Consequently, if large portions of these key people groups were to embrace the Gospel, it would very likely spread to the others in the region. The team called them “gateway people groups,” and Trousdale dubbed the approach “proximate strategy.” In his words, “It’s easier to see a culture change when you have existing links to that culture. When a neighboring UUPG has linguistic and cultural connections to one in which you’re already seeing results happening, it’s much easier to make a difference.”
In 2007, the 99-percent-Muslim Fulani especially captured New Generations’ attention. Fulani communities stretched over a wide swath from Senegal to the Central African Republic. Djao, a Fulani himself, knew they were responsible for bringing Islam to Sub-Saharan Africa centuries before, so he began praying that they would become those who helped other people groups discover Jesus.
Through God’s grace, by 2021 these leaders saw five distinct Disciple Making Movements among the Fulani, one with 10 generations of multiplication. These consisted of 1,761 churches composed of 22,863 new disciples (averaging 12 per church) planted in the Fulani cluster (Fulani, Fulfulde, Fula Jalon, Peuls, Fulani Maroua, and others).
The Fulani cluster is just one success story. By 2022, 94 engagements had begun through these 19 gateway people groups, resulting in 249,001 new Christ followers, in 11,191 new churches.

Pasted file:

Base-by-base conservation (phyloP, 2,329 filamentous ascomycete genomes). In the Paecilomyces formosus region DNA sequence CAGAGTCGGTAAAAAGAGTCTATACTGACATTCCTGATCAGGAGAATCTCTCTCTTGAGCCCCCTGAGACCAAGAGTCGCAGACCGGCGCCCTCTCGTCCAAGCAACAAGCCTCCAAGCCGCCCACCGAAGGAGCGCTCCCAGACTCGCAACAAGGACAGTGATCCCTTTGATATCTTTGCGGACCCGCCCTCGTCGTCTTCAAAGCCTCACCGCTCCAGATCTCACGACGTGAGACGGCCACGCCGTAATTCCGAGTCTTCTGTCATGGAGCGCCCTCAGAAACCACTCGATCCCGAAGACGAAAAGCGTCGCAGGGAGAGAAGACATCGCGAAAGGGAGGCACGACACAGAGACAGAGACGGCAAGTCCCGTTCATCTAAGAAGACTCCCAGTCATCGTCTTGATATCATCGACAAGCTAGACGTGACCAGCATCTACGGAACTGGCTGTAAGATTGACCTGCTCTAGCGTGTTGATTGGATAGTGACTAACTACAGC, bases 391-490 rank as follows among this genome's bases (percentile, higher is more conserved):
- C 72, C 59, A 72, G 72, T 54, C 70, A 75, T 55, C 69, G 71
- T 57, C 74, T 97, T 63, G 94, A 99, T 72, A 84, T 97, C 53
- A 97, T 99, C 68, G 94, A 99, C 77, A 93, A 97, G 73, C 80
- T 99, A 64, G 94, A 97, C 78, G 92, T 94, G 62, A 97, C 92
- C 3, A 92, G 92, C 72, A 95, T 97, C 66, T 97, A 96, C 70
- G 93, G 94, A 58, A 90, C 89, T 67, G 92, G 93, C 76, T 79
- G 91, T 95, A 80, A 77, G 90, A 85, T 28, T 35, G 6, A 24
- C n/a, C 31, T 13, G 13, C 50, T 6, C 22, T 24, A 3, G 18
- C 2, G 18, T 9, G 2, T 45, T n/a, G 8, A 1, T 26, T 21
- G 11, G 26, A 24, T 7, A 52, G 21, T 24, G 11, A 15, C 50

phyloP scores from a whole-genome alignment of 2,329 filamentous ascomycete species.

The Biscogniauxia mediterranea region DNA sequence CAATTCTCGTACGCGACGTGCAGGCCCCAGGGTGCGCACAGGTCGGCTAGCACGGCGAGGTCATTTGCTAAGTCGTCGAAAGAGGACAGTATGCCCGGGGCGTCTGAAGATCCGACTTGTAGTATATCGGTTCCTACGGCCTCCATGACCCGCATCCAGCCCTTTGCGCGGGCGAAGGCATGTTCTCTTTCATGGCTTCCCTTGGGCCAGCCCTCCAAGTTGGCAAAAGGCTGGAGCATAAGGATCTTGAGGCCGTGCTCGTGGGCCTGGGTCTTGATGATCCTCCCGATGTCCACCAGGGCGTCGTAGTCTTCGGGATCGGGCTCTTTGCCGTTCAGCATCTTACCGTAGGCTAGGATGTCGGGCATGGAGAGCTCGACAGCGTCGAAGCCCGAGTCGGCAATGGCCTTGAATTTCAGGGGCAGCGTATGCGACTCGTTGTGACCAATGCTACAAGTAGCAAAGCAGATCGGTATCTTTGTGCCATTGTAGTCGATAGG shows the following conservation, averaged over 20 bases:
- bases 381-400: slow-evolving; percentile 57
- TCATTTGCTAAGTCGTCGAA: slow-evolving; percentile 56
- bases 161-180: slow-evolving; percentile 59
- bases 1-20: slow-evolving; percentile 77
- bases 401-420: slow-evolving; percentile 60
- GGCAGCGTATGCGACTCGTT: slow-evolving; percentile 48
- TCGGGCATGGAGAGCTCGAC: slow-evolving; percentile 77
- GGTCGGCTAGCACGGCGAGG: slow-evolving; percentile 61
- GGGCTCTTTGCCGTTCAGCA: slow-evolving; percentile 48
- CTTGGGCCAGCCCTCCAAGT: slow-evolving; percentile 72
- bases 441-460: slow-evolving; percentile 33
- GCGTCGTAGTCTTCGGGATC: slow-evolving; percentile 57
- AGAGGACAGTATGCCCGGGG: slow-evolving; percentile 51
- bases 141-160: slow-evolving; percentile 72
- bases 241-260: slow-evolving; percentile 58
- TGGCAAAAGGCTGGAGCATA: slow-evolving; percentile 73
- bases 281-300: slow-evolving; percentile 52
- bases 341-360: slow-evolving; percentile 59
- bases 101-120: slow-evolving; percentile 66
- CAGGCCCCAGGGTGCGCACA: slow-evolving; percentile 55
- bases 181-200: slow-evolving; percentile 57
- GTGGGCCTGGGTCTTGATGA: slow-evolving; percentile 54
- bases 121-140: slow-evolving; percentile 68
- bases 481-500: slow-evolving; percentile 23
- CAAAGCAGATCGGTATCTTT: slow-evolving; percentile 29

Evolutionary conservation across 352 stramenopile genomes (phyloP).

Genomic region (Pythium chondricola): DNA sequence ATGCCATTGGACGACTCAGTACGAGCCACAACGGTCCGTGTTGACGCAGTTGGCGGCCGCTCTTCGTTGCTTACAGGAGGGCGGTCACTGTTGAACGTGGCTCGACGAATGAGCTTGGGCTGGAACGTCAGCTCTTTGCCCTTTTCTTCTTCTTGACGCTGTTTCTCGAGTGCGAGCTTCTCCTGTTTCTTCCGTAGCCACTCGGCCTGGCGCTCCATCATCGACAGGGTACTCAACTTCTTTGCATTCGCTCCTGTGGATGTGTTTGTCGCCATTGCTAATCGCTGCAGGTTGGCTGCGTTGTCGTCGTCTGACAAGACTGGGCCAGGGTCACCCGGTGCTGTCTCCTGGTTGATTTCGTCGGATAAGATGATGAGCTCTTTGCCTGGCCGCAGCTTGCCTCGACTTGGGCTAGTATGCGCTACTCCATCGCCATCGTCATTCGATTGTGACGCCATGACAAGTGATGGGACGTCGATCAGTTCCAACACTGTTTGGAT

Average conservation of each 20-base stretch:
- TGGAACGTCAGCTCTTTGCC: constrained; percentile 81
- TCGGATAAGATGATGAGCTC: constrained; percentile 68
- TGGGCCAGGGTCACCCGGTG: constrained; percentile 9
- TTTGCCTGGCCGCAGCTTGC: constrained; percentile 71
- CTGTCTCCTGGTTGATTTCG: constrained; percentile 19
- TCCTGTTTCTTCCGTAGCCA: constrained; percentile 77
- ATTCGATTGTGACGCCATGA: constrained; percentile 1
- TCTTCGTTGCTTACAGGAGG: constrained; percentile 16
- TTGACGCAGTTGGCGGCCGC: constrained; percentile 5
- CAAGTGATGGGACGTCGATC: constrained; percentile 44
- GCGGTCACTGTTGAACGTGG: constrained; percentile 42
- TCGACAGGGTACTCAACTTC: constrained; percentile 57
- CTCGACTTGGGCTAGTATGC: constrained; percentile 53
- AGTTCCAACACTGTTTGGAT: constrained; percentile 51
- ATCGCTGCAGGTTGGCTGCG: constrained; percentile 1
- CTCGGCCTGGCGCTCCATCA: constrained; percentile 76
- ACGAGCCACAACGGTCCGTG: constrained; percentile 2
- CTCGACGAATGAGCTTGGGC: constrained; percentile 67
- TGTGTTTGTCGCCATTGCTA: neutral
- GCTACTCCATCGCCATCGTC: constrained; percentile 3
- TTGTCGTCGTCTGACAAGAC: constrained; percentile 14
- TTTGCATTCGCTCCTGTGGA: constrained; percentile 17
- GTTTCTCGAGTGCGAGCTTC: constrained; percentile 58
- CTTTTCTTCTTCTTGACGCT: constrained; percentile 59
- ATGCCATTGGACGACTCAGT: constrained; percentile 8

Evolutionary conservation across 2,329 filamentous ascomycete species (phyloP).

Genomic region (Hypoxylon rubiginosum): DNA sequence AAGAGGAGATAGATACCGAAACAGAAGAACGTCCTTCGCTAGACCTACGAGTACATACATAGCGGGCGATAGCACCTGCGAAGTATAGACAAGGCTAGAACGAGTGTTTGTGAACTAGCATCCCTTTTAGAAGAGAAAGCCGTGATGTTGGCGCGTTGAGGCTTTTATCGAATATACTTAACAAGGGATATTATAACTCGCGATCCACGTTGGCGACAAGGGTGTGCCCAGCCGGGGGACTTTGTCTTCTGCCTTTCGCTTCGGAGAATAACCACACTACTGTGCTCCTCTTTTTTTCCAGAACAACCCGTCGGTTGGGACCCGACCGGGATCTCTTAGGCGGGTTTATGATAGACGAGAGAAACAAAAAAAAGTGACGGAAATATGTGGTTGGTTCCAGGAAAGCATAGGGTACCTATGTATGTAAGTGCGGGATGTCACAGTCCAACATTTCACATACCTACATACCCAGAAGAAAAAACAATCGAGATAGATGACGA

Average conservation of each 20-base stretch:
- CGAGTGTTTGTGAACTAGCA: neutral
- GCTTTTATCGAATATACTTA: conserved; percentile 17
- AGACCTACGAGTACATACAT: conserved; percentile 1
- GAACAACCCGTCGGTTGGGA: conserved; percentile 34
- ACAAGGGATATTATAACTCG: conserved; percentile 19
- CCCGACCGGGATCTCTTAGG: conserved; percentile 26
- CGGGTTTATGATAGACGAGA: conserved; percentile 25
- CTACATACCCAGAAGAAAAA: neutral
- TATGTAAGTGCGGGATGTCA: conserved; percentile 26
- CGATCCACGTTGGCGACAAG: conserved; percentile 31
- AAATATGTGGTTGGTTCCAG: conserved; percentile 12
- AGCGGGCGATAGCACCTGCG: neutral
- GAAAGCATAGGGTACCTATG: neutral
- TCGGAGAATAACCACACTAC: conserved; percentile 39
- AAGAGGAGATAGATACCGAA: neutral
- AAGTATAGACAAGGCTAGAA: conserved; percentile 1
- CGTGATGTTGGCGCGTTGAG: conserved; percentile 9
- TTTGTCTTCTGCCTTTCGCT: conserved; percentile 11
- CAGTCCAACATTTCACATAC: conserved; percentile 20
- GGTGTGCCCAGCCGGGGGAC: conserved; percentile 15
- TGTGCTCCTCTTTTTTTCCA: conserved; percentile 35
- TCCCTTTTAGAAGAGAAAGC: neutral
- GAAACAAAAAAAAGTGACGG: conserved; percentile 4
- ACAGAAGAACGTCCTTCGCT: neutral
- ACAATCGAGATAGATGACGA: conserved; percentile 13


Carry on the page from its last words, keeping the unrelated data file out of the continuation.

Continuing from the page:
An Important Discovery
In 2017, Djao read an internal report documenting discipling activity in the northern part of a West African country, Kundu (pseudonym), that led to ministry breaking out in a different UUPG in a neighboring North African country, Sangala (pseudonym). Yet he knew his team had started nothing in Sangala or among that people.
Djao called the area coordinator, who explained that the churches in Kundu had businesspeople who regularly traveled north to buy and sell products in Sangala. They normally stayed for two or three months at a time. While there, they found persons of peace and shared the Jesus stories they had heard in their Discovery Bible Studies in Kundu. The coordinator reported multiplication happening in the north. Obedient followers of Jesus were just naturally discipling people in their extended network in Sangala, using the bridge already built by their influential cultural identity.
Djao then noticed the same thing happening between Fulani disciples in northern Cote d’Ivoire and the Malinka people in Guinea. Two Fulani disciples frequently visited their aunt who had married a Malinka across the border and began sharing stories about Jesus when they visited. Because their cousins and their cousins’ friends showed interest, the Fulani brothers started a Discovery Bible Study that eventually multiplied into three Malinka churches.
With more research, Djao found that this was happening in other places as well—not only from country to country but also within countries, from region to region. The team began to be even more intentional about training and coaching DMM leaders to prioritize people groups from which the discipling process was likely to jump to others with whom they interacted. They also encouraged disciples to share with people of other cultures or regions in their social networks.